LIVERMORE, Calif. -- It's common knowledge that humans and other animals couldn't survive without oxygen. But scientists are now learning a good deal more about the extent of our evolutionary debt to a substance that was once a deadly poison.
New research at Lawrence Livermore National Laboratory (LLNL) and Boston University shows that many of the complex biochemical networks that humans and other advanced organisms depend on for their existence could not have evolved without oxygen.
"You could call it the 'oxygen imperative,' " said LLNL postdoctoral researcher Jason Raymond. "It's clear that you need molecular oxygen to evolve complex life as we know it."
"Researchers have spent decades putting together maps of how the building blocks of life connect to each other," added Daniel Segre of Boston University, who holds a joint appointment in LLNL's Biosciences Directorate. "It turns out that whole regions in this map may not have existed without oxygen."
Raymond and Segre used computer simulations to study the effect of oxygen on metabolic networks - the biochemical systems that enable organisms to convert food and nutrients into life-sustaining energy. Their analysis shows that the largest and most complex networks - those found in humans and other advanced organisms - require the presence of molecular oxygen. The research is reported in the March 24 issue of the journal Science ."We wanted to look at how the availability of oxygen changed the types of chemical reactions," Raymond said, "both with respect to metabolites (metabolism byproducts) and to the enzymes needed to carry out metabolism."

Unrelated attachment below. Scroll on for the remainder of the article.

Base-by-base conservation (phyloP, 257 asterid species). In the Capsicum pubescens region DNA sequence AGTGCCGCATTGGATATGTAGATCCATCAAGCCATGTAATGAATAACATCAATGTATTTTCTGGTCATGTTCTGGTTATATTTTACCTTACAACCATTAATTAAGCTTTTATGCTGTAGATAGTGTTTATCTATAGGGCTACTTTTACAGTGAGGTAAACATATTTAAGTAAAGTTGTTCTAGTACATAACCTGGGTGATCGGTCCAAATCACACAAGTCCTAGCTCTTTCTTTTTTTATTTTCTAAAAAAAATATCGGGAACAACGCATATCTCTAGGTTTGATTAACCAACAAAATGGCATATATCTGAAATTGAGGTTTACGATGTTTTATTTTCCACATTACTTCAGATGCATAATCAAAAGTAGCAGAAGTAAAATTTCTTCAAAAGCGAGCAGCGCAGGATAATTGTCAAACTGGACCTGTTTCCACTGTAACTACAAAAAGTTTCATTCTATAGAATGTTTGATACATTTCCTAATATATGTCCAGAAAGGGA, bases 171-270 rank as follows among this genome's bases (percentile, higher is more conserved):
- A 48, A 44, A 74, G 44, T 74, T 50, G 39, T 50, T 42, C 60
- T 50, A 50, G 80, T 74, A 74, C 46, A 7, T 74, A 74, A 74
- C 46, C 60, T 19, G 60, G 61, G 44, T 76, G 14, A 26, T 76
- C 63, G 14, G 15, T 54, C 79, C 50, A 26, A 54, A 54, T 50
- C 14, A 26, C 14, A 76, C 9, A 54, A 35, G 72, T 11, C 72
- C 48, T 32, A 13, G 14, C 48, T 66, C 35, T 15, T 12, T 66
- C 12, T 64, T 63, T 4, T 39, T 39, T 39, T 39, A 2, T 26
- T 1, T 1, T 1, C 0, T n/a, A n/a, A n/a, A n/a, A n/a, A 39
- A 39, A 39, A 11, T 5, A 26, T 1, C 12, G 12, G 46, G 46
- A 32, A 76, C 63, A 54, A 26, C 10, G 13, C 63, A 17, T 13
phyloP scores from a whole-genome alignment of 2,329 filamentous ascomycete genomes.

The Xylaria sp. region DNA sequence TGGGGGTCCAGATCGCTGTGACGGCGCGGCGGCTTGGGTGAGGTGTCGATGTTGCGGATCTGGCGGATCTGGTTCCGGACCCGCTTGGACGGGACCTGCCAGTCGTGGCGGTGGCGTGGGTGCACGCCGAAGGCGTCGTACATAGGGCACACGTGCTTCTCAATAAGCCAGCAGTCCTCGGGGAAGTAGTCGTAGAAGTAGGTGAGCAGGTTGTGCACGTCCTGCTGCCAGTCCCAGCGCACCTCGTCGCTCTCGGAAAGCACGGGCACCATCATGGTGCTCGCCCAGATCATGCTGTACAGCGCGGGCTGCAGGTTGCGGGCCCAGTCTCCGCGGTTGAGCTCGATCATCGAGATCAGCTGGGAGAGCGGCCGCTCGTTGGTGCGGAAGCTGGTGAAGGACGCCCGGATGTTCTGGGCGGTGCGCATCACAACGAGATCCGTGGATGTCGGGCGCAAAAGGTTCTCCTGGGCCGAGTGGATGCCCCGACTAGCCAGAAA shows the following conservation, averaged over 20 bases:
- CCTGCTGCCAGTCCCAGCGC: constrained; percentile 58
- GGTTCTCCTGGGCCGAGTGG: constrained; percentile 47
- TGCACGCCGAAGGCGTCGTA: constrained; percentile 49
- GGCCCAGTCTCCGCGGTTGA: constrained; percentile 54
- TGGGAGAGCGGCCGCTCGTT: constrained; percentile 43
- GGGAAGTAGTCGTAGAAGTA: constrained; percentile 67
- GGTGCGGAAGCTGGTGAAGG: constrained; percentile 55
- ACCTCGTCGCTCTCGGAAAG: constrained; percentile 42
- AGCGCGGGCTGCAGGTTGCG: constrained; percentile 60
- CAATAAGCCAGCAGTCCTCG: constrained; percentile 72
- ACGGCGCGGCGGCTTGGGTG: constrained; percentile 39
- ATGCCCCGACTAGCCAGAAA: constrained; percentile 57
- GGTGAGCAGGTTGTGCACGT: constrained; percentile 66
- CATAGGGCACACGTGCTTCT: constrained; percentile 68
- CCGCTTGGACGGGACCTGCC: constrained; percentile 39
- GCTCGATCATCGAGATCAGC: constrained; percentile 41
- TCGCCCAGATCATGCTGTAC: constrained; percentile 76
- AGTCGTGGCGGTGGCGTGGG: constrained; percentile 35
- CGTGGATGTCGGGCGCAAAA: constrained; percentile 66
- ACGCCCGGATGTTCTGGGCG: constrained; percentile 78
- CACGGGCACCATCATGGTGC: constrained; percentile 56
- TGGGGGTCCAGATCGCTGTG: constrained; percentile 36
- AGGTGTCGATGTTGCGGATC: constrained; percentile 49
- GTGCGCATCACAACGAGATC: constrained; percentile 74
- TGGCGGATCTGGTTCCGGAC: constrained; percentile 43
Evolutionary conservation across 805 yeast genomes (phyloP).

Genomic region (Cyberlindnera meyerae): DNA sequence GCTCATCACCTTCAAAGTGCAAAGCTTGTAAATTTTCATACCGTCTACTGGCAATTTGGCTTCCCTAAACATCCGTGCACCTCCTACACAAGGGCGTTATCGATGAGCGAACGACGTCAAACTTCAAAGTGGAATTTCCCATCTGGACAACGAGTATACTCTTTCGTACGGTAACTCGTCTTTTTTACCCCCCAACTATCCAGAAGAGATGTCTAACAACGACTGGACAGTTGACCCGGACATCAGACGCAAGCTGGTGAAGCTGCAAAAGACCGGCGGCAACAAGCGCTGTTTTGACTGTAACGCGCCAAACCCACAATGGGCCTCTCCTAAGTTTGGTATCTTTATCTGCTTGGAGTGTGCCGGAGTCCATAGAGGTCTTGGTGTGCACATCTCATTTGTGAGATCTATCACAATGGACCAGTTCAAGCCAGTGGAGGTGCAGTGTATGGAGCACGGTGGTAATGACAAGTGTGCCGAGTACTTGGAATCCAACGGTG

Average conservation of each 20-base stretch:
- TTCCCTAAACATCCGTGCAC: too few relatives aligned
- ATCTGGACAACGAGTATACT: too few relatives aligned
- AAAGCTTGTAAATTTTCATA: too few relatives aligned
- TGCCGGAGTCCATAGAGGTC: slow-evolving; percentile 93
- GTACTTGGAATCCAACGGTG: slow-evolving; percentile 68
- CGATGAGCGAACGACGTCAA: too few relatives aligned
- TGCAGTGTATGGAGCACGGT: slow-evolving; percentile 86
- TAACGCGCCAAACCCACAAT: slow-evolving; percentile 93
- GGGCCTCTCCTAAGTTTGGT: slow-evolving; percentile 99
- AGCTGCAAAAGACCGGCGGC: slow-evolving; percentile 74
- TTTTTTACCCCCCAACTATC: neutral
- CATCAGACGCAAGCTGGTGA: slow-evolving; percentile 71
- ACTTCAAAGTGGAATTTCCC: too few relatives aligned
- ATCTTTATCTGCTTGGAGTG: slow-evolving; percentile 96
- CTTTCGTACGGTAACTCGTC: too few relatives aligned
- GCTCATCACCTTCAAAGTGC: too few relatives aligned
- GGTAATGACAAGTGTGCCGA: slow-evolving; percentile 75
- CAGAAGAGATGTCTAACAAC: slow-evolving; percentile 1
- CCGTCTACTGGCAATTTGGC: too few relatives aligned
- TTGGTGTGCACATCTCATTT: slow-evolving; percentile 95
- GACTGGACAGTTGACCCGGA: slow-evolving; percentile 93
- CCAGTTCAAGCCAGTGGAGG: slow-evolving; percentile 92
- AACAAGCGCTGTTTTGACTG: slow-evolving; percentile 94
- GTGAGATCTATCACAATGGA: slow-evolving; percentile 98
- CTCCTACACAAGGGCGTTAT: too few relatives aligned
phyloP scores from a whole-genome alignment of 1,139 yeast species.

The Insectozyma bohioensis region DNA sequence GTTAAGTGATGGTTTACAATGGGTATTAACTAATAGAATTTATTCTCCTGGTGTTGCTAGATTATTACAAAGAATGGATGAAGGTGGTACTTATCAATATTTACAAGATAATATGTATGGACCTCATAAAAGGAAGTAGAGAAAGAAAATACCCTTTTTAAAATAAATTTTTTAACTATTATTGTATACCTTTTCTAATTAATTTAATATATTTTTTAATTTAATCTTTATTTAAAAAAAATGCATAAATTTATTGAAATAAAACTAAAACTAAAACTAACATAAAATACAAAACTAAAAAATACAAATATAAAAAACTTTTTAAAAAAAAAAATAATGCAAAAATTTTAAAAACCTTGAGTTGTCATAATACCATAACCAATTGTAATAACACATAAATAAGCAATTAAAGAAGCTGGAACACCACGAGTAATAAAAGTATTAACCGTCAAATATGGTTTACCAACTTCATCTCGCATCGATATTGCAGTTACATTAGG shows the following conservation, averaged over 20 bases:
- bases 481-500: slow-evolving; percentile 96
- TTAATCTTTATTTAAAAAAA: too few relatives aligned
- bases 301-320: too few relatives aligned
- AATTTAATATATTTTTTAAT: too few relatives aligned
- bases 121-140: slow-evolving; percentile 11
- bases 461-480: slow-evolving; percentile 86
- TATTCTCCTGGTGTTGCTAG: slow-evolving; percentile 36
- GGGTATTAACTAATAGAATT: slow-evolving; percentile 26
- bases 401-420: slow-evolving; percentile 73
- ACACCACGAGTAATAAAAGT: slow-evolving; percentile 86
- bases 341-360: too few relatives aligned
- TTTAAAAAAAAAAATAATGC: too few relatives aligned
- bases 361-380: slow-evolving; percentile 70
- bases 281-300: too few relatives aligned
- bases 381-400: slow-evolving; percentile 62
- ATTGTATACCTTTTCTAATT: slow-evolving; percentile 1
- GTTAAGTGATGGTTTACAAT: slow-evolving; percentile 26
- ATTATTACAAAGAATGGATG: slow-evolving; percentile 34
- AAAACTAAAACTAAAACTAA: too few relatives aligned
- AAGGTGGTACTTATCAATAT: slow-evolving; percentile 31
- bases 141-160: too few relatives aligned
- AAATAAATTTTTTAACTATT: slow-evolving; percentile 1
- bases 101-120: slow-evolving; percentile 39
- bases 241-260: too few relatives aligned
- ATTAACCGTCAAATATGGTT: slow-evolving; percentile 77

Raymond and Segre calculated the number of possible combinations of the thousands of enzymes and chemicals involved in all known metabolic reactions across the tree of life, and came up with a "virtually limitless" number - ten to the 16,536th power. Simulating that many networks would be an impossible task even for LLNL, which houses the world's most powerful supercomputers.
To make the project manageable, the researchers used a statistical technique called Monte Carlo to randomly sample and simulate about 100,000 networks. "We found that all the different types of networks fell into four different clusters of increasing size and connectivity, and in networks within the largest clusters, molecular oxygen was always present," Raymond said.
The smaller, simpler networks encompass anoxic, or oxygen-free, pathways common to all life, from single-celled bacteria to the largest mammals. "All this information can be gathered by analyzing the many genomes already sequenced and publicly available," Segre said.
"Certain processes were essential to the development of the earliest cellular life," added Raymond, "and the most basic, intrinsic reactions organisms need to survive persist today. For example, how we break down glucose (sugar) has been remarkably well conserved for billions of years."
For higher life forms to evolve, however, additional processes were needed, such as the ability to synthesize, or break down, steroids and alkaloids - and those require oxygen. But until about two billion years ago, Earth's atmosphere was mostly carbon dioxide, sulfur dioxide and nitrogen; only about one-tenth of 1 percent was oxygen. The first microorganisms derived their sustenance from amino acids, hydrogen sulfide, organic carbon and similar hard-to-get substances. Not only was oxygen unnecessary, it was toxic to early organic life.